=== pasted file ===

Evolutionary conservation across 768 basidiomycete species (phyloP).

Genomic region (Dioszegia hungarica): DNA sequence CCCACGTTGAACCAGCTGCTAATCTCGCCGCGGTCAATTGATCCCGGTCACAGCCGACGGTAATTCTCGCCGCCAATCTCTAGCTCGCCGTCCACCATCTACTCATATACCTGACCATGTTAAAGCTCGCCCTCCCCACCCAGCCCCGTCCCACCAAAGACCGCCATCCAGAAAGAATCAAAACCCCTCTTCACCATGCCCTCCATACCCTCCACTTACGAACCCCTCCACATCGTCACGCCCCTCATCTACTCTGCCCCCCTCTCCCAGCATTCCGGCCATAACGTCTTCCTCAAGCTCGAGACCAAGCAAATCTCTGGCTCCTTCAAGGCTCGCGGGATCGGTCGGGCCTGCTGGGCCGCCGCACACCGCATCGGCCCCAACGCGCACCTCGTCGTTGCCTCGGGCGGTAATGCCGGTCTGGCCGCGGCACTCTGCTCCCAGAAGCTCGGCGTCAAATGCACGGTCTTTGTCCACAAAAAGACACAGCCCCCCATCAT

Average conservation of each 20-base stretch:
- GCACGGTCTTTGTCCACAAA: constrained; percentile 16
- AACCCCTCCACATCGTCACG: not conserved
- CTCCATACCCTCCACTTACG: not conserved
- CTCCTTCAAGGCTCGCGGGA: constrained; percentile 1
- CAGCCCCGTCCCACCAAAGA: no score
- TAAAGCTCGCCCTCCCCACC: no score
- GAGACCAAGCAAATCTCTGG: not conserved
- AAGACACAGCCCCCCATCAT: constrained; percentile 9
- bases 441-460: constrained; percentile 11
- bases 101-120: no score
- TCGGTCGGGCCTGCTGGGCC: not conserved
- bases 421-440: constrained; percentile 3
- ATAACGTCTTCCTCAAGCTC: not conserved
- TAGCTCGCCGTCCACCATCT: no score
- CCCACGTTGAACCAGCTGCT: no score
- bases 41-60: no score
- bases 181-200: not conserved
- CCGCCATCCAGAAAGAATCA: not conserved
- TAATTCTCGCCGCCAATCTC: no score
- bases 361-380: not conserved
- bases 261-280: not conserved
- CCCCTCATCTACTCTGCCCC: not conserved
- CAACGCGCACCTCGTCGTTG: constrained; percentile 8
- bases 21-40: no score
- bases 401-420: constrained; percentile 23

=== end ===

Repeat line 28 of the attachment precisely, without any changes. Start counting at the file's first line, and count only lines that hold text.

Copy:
- bases 401-420: constrained; percentile 23